Most research on corporate governance has been concerned with the resolution of this collective action problem. Five alternative mechanisms may mitigate it: (i) partial concentration of ownership and control in the hands of one or a few large investors, (ii) hostile takeovers and proxy voting contests, which concentrate ownership and/or voting power temporarily when needed, (iii) delegation and concentration of control in the board of directors, (iv) alignment of managerial interests with investors through executive compensation contracts, and (v) clearly defined fiduciary duties for CEOs together with class-action suits that either block corporate decisions that go against in-vestors’ interests, or seek compensation for past actions that have harmed their interests. In this survey we review the theoretical and empirical research on these five main mechanisms and discuss the main legal and regulatory institutions of corporate gov-ernance in different countries. We discuss how different classes of investors and other constituencies can or ought to participate in corporate governance. We also review the comparative corporate governance literature.2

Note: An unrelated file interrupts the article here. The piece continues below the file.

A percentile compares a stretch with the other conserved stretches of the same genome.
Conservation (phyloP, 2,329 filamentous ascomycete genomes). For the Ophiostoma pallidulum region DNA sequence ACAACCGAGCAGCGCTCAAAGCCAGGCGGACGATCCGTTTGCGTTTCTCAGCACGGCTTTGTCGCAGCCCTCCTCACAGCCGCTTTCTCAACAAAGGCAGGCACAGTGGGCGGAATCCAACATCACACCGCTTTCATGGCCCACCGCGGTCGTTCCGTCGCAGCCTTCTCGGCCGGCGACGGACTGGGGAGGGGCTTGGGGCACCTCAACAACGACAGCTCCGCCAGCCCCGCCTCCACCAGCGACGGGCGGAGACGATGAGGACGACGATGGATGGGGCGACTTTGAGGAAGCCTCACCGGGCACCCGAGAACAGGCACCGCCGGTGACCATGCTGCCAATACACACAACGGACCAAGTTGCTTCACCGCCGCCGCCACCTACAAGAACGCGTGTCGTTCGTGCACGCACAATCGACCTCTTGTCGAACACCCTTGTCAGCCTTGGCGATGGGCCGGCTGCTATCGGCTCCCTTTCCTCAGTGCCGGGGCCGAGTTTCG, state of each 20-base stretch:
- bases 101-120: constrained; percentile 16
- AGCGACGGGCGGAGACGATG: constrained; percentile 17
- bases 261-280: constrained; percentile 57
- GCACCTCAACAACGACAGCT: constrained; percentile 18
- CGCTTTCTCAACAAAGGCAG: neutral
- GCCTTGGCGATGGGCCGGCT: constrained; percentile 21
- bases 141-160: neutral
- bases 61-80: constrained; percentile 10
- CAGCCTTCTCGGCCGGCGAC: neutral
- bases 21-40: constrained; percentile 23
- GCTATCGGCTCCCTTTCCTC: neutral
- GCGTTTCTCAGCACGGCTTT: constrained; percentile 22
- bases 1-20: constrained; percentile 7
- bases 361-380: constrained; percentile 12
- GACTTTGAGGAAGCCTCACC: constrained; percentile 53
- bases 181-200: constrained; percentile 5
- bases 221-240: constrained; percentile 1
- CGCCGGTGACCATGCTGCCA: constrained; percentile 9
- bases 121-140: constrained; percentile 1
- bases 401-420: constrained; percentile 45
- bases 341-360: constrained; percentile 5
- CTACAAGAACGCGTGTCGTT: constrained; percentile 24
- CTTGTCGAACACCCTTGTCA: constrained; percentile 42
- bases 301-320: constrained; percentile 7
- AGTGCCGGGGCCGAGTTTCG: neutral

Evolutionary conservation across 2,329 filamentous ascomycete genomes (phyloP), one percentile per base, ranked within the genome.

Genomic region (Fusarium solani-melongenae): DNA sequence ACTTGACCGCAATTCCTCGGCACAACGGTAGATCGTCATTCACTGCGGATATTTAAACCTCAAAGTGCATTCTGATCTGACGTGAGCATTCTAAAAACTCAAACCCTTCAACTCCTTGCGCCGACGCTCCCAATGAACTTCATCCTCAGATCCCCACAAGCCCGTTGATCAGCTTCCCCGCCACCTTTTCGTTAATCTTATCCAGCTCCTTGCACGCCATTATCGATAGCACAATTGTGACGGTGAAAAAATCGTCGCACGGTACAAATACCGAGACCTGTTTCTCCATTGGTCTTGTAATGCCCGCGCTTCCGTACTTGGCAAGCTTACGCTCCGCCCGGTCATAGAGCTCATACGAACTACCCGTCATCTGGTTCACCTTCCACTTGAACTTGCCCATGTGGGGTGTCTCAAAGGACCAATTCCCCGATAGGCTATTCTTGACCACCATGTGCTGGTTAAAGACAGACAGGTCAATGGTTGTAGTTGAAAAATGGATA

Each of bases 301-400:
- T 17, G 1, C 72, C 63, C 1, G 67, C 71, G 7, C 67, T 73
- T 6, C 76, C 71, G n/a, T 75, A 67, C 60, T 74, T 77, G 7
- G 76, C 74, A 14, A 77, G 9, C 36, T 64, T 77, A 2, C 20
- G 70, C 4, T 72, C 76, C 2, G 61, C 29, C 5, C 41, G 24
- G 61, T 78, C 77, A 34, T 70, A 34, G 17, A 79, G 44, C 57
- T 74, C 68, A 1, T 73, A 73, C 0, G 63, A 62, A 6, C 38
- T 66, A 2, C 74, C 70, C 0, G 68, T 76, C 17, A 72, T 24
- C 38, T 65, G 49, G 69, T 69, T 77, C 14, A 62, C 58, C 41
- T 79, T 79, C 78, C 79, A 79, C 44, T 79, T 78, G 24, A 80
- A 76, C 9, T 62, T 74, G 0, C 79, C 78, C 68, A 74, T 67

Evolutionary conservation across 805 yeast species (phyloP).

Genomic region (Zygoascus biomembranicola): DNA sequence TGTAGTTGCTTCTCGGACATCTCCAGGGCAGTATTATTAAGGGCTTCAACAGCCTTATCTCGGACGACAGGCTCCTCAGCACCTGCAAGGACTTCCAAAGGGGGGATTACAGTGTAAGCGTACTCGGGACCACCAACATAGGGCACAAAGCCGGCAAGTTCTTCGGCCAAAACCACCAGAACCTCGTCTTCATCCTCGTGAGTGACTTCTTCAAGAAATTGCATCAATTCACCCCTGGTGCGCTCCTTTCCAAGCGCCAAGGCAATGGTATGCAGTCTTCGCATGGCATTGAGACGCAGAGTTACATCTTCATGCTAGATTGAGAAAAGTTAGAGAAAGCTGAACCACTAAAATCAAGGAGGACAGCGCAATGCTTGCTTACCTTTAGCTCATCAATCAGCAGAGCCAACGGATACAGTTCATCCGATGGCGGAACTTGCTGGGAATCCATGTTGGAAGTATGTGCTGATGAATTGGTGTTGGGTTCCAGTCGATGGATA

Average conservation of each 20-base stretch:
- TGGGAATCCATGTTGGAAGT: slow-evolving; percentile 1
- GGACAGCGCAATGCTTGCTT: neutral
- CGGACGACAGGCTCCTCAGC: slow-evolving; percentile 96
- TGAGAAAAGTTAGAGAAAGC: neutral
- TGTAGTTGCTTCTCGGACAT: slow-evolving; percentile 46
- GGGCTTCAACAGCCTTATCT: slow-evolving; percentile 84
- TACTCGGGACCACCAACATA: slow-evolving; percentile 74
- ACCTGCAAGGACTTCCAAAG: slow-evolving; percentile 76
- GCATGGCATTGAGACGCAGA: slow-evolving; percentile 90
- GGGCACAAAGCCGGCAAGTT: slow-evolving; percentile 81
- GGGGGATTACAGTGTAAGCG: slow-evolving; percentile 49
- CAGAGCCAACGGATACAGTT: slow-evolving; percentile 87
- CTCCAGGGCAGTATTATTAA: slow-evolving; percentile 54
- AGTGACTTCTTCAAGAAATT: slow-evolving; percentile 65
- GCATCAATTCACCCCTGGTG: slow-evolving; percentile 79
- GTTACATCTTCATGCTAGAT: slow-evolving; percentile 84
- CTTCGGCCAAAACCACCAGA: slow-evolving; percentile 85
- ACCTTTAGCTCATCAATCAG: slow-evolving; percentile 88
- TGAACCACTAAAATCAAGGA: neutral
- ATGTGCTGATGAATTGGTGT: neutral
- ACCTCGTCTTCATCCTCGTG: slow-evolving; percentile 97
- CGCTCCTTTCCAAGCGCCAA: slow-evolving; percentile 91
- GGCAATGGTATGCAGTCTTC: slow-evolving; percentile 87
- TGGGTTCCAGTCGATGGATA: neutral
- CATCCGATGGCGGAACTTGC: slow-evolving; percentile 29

The favoured mechanism for resolving collective action problems among sharehold-ers in most countries appears to be partial ownsharehold-ership and control concentration in the hands of large shareholders.3Two important costs of this form of governance have been emphasised: (i) the potential collusion of large shareholders with management against smaller investors and, (ii) the reduced liquidity of secondary markets. In an attempt to boost stock market liquidity and limit the potential abuse of minority shareholders some countries’ corporate law drastically curbs the power of large shareholders.4These countries rely on the board of directors as the main mechanism for co-ordinating share-holder actions. But boards are widely perceived to be ineffective.5Thus, while minority shareholders get better protection in these countries, managers may also have greater discretion.

1 SeeZingales (1998)for a similar definition.

2 We do not cover the extensive strategy and management literature; seePettigrew, Thomas, and Whittington (2002)for an overview, in particularDavis and Useem (2002).

3 SeeECGN (1997),La Porta, Lopez-de-Silanes, and Shleifer (1999),Claessens, Djankov, and Lang (2000)

andBarca and Becht (2001)for evidence on control concentration in different countries.

4 Black (1990)provides a detailed description of the various legal and regulatory limits on the exercise of